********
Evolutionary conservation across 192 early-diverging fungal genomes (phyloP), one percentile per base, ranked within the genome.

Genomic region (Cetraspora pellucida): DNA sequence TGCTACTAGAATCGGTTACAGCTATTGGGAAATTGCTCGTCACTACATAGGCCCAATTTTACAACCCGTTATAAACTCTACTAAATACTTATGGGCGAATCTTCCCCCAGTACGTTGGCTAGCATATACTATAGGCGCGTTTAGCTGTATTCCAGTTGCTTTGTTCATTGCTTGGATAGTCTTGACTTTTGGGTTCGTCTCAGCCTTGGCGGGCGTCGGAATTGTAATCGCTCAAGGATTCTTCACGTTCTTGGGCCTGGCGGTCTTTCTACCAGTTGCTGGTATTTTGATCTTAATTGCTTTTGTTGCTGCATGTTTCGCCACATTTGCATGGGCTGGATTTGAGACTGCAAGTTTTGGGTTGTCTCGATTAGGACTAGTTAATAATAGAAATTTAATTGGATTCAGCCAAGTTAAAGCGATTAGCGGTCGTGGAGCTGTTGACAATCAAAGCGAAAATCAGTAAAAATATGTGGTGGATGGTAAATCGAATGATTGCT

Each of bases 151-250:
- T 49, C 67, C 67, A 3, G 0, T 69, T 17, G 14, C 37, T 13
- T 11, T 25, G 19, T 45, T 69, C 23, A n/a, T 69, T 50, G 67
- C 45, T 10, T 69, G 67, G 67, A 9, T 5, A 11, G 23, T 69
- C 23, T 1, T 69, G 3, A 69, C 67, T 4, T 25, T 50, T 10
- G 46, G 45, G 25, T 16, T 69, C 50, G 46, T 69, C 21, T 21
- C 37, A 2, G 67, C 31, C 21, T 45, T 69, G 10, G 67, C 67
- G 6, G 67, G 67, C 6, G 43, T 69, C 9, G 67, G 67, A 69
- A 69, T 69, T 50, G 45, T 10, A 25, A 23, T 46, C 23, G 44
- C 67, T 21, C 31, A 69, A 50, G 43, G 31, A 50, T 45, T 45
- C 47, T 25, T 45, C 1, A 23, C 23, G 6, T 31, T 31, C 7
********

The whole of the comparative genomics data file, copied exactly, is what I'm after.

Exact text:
Evolutionary conservation across 192 early-diverging fungal genomes (phyloP), one percentile per base, ranked within the genome.

Genomic region (Cetraspora pellucida): DNA sequence TGCTACTAGAATCGGTTACAGCTATTGGGAAATTGCTCGTCACTACATAGGCCCAATTTTACAACCCGTTATAAACTCTACTAAATACTTATGGGCGAATCTTCCCCCAGTACGTTGGCTAGCATATACTATAGGCGCGTTTAGCTGTATTCCAGTTGCTTTGTTCATTGCTTGGATAGTCTTGACTTTTGGGTTCGTCTCAGCCTTGGCGGGCGTCGGAATTGTAATCGCTCAAGGATTCTTCACGTTCTTGGGCCTGGCGGTCTTTCTACCAGTTGCTGGTATTTTGATCTTAATTGCTTTTGTTGCTGCATGTTTCGCCACATTTGCATGGGCTGGATTTGAGACTGCAAGTTTTGGGTTGTCTCGATTAGGACTAGTTAATAATAGAAATTTAATTGGATTCAGCCAAGTTAAAGCGATTAGCGGTCGTGGAGCTGTTGACAATCAAAGCGAAAATCAGTAAAAATATGTGGTGGATGGTAAATCGAATGATTGCT

Each of bases 151-250:
- T 49, C 67, C 67, A 3, G 0, T 69, T 17, G 14, C 37, T 13
- T 11, T 25, G 19, T 45, T 69, C 23, A n/a, T 69, T 50, G 67
- C 45, T 10, T 69, G 67, G 67, A 9, T 5, A 11, G 23, T 69
- C 23, T 1, T 69, G 3, A 69, C 67, T 4, T 25, T 50, T 10
- G 46, G 45, G 25, T 16, T 69, C 50, G 46, T 69, C 21, T 21
- C 37, A 2, G 67, C 31, C 21, T 45, T 69, G 10, G 67, C 67
- G 6, G 67, G 67, C 6, G 43, T 69, C 9, G 67, G 67, A 69
- A 69, T 69, T 50, G 45, T 10, A 25, A 23, T 46, C 23, G 44
- C 67, T 21, C 31, A 69, A 50, G 43, G 31, A 50, T 45, T 45
- C 47, T 25, T 45, C 1, A 23, C 23, G 6, T 31, T 31, C 7